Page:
zaterdag 9 november 2013

Zen as a design style?

Fragmenten uit een e-mail uitwisseling, oktober 2013

Met zijn ‘zen als leefwijze’ nodigde Maarten Houtman ons uit in ons volle, gehaaste leven ruimte te maken voor het ‘overal aanwezige’...
Is zo’n leefwijze van invloed op de kwaliteit van je leven, op wat je maakt?
Bevan D. Suits, designer en publicist uit Atlanta, Georgia, (USA), stelde ons via de vraag, hoe Tao-zen zich verhoudt tot de Nederlandse design cultuur.
Grafisch ontwerper Peter van Balgooi, ontwerper van het drukwerk van stichting ‘Zen als Leefwijze’, en Hein Zeillemaker, maker van de website, gingen met hem in gesprek en wisselden de volgende berichten uit.

Bevan Suits wrote:
Thank you for a unique and valuable website, quite lacking in ‘extras’. An authentic and home-grown practice and method you are presenting. One question: How does the Tao-zen approach fit with Dutch culture of design, such as the work of Gerrit Rietveld.

Hein Zeillemaker wrote:
Dear sir,

Thank you for visiting our website, and for your kind opinion about it's style.
You are quite right, the Tao-zen website is just a home-grown product, a result of many years of rebuilding and restyling. A great help for me were the instructions in lay-out I received from our Tao-zen teacher Maarten Houtman, who himself was a graphic designer and teacher.
What you say about the lack of extras in the website appeals to me.
 I recently edited one of Maarten Houtman’s speeches (from April, 1992). Speaking about the intensity necessary for meditation – and as a way of life - he said the following:
“That intensity is located in the plain, in the simplicity, in the parsimony, in the undecorated.”
As Maarten Houtman was a person who fully embraced life, this should not be misunderstood as Calvinist austerity. He was always emphasizing that you can meet the Oneness within your daily life – not in the so-called ‘great things’, ‘important things’, ‘exalted things’, but just in the simple things of life.
Thank you for making me happy in recognizing some of this in the design of the Tao-zen website.

Bevan Suits wrote:
Greetings Hein,
Rietveld is a big influence on me as a designer, and millions of other designers. We studied De Stijl extensively in my first year of design school. 25 years later I am still learning!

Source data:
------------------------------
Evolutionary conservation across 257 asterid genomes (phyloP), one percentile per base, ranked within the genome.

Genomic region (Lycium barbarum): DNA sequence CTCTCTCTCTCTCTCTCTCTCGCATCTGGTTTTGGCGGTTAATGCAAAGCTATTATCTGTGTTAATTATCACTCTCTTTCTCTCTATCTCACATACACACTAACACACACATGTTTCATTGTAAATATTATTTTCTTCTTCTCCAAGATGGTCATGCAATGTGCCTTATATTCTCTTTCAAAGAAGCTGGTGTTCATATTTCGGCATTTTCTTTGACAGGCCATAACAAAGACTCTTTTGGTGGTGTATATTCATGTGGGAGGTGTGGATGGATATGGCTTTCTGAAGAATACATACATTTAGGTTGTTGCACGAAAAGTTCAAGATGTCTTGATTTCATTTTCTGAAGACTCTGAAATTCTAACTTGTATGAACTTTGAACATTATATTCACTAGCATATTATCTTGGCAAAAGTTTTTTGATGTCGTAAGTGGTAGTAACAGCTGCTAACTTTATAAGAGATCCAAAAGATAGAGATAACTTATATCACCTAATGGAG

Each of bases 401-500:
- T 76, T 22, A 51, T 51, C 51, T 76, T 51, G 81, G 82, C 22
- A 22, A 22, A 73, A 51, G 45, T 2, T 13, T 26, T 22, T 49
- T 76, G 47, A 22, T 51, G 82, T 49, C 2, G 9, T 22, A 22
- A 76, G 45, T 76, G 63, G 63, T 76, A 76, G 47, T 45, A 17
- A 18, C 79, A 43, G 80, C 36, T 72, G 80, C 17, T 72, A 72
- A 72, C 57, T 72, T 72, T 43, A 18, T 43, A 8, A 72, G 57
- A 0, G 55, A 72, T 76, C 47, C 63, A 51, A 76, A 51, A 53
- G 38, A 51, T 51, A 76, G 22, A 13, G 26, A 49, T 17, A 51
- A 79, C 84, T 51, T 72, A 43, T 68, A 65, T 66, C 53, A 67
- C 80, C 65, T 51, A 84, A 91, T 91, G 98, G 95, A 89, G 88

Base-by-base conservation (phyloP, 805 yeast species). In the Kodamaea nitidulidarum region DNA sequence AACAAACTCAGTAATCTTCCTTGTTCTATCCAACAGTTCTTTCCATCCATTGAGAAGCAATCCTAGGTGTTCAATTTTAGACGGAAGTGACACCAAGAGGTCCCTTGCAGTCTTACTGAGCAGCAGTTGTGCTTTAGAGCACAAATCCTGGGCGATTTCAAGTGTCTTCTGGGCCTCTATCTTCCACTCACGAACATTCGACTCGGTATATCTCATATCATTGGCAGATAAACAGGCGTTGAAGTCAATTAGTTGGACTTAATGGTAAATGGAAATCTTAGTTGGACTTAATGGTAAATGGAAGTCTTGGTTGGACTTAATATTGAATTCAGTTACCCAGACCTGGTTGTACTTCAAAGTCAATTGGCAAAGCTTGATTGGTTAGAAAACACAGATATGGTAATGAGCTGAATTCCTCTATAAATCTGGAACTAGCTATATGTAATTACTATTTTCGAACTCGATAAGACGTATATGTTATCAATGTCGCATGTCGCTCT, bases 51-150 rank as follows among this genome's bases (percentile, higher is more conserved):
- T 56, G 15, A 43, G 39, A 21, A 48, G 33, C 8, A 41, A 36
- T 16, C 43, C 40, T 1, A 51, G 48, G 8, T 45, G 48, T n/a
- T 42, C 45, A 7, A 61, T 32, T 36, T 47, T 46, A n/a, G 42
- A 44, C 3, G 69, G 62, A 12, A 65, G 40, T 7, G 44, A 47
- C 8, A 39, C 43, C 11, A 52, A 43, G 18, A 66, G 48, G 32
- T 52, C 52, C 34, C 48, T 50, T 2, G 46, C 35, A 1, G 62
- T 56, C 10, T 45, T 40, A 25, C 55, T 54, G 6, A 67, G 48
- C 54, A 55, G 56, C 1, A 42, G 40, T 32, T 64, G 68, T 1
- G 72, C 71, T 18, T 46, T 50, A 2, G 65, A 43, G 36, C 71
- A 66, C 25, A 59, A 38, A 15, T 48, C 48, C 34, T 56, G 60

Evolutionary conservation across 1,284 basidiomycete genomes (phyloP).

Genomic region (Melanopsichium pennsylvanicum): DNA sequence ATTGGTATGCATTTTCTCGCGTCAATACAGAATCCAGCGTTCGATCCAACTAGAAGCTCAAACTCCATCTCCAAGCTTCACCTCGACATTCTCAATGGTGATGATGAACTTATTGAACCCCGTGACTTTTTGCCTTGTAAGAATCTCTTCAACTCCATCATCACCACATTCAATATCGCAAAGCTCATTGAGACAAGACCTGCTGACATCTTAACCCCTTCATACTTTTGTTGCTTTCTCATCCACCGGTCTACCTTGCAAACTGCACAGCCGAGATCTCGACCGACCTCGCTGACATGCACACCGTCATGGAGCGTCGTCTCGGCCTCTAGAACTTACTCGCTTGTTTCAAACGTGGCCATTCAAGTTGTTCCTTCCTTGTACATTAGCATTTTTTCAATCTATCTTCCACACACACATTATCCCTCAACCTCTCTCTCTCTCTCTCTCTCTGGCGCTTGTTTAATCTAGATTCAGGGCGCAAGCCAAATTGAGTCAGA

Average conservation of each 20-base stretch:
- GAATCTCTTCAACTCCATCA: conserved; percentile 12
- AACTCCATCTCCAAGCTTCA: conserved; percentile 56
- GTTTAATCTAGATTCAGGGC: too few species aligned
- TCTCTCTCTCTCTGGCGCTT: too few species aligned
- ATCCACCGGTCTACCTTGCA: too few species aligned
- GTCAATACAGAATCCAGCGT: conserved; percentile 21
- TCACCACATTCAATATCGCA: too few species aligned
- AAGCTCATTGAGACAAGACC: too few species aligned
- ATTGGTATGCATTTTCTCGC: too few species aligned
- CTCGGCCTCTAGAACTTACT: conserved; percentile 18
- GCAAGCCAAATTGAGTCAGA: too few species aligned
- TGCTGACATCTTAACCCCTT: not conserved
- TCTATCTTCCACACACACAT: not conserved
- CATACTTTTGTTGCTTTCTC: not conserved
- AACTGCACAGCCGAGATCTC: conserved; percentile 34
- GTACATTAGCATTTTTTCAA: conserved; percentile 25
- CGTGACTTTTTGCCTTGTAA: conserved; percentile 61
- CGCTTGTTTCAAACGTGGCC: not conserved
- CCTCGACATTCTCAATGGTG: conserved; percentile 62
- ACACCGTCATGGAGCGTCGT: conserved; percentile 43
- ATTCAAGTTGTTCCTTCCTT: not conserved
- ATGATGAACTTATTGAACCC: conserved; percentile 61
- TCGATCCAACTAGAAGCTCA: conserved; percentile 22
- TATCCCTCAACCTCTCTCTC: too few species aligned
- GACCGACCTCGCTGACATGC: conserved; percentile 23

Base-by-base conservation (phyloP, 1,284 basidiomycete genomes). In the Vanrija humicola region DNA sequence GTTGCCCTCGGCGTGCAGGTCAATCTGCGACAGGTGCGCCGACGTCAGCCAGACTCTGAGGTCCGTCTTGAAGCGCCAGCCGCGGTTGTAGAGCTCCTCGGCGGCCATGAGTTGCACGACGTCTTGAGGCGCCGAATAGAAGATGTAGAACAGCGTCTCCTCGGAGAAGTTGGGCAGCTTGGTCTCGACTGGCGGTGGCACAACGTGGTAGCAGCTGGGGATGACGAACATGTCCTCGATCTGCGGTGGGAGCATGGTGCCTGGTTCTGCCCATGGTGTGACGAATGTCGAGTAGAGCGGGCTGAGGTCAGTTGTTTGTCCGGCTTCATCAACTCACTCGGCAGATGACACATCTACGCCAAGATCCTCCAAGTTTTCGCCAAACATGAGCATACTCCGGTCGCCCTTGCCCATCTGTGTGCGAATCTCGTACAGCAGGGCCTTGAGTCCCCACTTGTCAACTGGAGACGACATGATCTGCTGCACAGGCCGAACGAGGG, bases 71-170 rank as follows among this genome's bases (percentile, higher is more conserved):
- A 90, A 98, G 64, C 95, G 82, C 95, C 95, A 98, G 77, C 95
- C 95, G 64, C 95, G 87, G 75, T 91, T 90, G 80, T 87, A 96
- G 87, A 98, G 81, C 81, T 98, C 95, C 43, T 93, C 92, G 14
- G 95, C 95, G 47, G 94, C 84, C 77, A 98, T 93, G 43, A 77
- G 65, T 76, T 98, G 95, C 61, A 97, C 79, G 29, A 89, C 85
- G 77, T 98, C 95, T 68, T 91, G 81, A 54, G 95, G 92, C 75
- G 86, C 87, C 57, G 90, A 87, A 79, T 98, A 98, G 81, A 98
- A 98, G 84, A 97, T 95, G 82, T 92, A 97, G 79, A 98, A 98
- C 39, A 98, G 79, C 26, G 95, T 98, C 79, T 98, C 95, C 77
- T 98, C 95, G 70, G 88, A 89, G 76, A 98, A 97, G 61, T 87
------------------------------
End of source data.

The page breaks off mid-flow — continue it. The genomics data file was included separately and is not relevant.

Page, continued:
He helped create modern design by getting rid of extra ornamentation and seeing the world, perhaps, as an interconnected grid.
The Calvinist view to deny the world’s pleasures is only half right, as you know. Maybe the Zen approach would say: “Enjoy them in the moment, but don’t hold on.” Then we can appreciate a single flower.

Peter van Balgooi wrote:
When I was a student at the Gerrit Rietveld Academy in Amsterdam we learned about De Stijl and the people in that group. Rietveld was one of them. As you know the group wanted to get back to form and function only. No ornamentation at all. Though Rietveld used the horizontal and vertical in his chairs for example, he made concessions. The diagonal was introduced. He also painted his chairs in the primary colors. That too is basic. But when he painted the Red-Blue chair he painted the ends of the layers and standing parts yellow! These yellow squares can be seen as decoration or ornamentation!!!
 So Rietveld was not completely in ‘Stijl’? For me he was a designer who allowed a bit of humanism into his form. In this I see a connection to Tao-zen.
Maarten Houtman has told so many stories that have given me a new way of looking at life. But at the end of every weekend gathering he would always conclude his teaching by saying: “These are only my words. Do not listen to me, do as you like and feel free to make it your own story.”
I translated these words as: Let all ornamentation go ... look at what is left then ... what is important to you and to you only ... use that to go on!
As I walked around in the Rietveld-Schreuder house the guide showed me the rooms, and the solutions applied by Rietveld. The corner window that opens to two sides with no pole in the corner. Beautiful! But she also pointed out a door turned into a shelf, and Rietveld had removed part of the shelf for the door to open. Solutions that were simple and almost funny.
For me Tao-zen meditation is very basic in ‘style’. Sit on the pillow and listen to your breathing. Let your thoughts go by ... and do not connect to them.
 But if you discover that you are making a shopping list, laugh about it and know that yes and no are both okay!

Bevan Suits wrote:
Thank you for sharing an interesting perspective on our western tradition of design and the eastern roots of Tao-zen.
If Rietveld had not added the diagonal, it would have been too perfect, perhaps? The whole includes the flaws.
For me and many designers, a good solution includes the right amount of wit or humor or spice. Otherwise too rigid. When you see it, it’s wonderful.
 Even more so when you can create it. And get paid for it. Once or twice in a career maybe it all comes together.

I know exactly what you are saying about the yellow squares because my first assignment in design school was to design and build a De Stijl jacket out of cardboard. For me it was one of my first successful design projects ... because the visual language is not so hard to understand if you get the spirit of it.

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